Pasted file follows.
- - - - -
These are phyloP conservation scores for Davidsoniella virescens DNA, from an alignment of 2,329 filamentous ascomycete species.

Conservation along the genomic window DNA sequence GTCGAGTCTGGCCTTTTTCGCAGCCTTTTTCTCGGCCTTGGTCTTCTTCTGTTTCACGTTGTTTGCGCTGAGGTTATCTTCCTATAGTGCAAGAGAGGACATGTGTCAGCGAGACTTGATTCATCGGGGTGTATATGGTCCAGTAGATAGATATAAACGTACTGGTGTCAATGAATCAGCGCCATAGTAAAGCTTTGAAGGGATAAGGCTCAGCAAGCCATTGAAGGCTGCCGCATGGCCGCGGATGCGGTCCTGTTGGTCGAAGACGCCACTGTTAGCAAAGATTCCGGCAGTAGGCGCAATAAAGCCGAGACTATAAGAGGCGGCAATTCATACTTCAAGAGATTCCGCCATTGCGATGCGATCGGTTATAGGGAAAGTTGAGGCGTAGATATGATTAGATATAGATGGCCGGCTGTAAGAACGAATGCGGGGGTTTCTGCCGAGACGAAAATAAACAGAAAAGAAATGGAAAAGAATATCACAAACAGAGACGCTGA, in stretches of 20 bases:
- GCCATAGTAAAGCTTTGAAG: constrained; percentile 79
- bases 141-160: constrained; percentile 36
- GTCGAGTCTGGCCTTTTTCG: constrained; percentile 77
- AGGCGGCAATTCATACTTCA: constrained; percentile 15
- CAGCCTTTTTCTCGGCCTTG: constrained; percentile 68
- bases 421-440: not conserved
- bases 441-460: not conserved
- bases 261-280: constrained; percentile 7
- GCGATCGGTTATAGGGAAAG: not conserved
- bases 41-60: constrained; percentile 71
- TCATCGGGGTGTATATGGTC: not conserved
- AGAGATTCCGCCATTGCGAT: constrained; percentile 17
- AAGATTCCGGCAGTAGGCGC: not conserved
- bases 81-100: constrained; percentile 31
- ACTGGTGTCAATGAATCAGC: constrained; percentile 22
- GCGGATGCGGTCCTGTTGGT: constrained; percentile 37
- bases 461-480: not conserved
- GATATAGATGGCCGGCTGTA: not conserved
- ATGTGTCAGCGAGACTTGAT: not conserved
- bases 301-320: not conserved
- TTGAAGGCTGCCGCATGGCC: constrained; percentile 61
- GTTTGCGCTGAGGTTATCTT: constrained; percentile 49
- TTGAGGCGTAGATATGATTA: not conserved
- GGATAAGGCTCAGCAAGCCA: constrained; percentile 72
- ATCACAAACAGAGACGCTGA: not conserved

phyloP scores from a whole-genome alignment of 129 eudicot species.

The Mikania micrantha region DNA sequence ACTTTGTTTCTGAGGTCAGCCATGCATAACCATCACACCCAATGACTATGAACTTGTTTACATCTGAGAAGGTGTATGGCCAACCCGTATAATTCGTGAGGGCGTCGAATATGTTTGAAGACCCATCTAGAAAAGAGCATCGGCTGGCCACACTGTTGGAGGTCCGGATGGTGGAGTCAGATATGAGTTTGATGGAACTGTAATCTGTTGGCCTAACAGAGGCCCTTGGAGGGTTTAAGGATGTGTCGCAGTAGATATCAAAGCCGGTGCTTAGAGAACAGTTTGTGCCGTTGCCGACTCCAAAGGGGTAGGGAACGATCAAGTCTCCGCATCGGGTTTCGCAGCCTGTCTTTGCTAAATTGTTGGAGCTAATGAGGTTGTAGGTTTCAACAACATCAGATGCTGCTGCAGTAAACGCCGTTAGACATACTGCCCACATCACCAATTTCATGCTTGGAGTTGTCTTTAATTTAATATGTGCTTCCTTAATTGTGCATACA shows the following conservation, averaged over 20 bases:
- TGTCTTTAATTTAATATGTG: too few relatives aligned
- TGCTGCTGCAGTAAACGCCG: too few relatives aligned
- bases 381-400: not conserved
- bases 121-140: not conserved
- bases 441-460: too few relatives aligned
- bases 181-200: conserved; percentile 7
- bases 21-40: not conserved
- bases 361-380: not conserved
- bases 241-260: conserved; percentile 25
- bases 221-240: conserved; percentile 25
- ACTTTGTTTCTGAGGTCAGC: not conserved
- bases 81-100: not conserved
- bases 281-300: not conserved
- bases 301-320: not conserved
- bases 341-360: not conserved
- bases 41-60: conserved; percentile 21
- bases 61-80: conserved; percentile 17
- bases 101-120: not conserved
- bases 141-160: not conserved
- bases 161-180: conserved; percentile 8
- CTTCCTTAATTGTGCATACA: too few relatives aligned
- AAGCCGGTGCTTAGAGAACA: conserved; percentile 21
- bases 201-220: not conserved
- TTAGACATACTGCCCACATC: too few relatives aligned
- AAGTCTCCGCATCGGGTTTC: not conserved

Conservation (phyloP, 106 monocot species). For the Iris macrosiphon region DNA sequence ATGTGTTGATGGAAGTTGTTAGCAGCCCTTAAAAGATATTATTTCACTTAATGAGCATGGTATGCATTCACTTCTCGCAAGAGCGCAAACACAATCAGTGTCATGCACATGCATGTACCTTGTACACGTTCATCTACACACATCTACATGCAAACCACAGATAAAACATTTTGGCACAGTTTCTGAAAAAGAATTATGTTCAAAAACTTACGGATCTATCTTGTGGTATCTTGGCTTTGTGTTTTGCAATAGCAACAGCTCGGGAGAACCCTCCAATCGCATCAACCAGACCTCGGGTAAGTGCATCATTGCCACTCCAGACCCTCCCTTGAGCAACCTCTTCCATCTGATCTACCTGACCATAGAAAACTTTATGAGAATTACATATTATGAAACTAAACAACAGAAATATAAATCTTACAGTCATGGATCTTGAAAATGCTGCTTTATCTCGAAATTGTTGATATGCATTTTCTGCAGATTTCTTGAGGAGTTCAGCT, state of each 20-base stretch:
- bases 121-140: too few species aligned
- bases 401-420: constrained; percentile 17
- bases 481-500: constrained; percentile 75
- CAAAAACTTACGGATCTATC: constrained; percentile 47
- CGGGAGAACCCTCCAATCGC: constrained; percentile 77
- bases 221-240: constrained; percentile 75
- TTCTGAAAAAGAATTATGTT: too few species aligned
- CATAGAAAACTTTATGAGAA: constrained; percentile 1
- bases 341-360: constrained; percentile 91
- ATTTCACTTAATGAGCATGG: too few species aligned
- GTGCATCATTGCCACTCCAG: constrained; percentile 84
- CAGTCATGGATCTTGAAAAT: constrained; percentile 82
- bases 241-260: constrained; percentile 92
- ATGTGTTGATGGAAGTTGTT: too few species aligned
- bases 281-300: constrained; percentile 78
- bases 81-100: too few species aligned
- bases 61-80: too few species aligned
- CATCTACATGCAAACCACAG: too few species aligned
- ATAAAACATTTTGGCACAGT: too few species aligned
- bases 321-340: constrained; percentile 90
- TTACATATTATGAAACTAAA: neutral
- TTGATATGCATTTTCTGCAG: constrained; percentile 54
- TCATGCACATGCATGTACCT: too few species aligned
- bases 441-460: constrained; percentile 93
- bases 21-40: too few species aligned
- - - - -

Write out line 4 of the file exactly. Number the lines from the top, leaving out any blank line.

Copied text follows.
- bases 141-160: constrained; percentile 36